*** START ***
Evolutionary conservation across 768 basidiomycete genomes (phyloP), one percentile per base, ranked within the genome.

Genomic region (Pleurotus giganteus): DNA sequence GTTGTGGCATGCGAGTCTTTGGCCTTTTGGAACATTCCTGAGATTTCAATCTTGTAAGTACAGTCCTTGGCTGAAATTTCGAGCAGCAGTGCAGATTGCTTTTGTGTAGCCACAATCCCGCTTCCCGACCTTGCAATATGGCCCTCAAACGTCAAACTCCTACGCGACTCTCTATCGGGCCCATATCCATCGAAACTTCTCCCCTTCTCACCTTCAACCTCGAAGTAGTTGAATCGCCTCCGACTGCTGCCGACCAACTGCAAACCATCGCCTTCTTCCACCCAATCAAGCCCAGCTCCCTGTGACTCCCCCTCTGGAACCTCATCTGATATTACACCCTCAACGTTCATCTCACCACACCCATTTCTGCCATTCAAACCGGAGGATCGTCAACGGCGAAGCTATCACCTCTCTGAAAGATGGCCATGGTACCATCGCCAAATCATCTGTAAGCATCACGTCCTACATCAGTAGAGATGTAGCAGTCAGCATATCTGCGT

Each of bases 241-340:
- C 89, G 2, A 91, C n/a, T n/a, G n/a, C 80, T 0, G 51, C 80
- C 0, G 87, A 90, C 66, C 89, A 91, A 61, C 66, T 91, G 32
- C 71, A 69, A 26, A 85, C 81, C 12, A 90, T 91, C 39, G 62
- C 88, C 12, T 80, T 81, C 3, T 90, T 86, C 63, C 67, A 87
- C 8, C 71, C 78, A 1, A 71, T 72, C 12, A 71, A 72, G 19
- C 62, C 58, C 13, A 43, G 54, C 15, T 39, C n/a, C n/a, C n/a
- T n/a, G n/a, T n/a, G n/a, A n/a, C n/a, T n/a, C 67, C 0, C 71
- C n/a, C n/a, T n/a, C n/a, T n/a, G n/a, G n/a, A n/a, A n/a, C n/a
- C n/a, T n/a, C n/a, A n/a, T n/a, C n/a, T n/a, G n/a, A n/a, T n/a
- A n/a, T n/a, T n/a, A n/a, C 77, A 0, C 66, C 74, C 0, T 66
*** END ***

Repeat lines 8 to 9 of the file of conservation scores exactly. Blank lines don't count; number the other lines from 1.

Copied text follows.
- C 8, C 71, C 78, A 1, A 71, T 72, C 12, A 71, A 72, G 19
- C 62, C 58, C 13, A 43, G 54, C 15, T 39, C n/a, C n/a, C n/a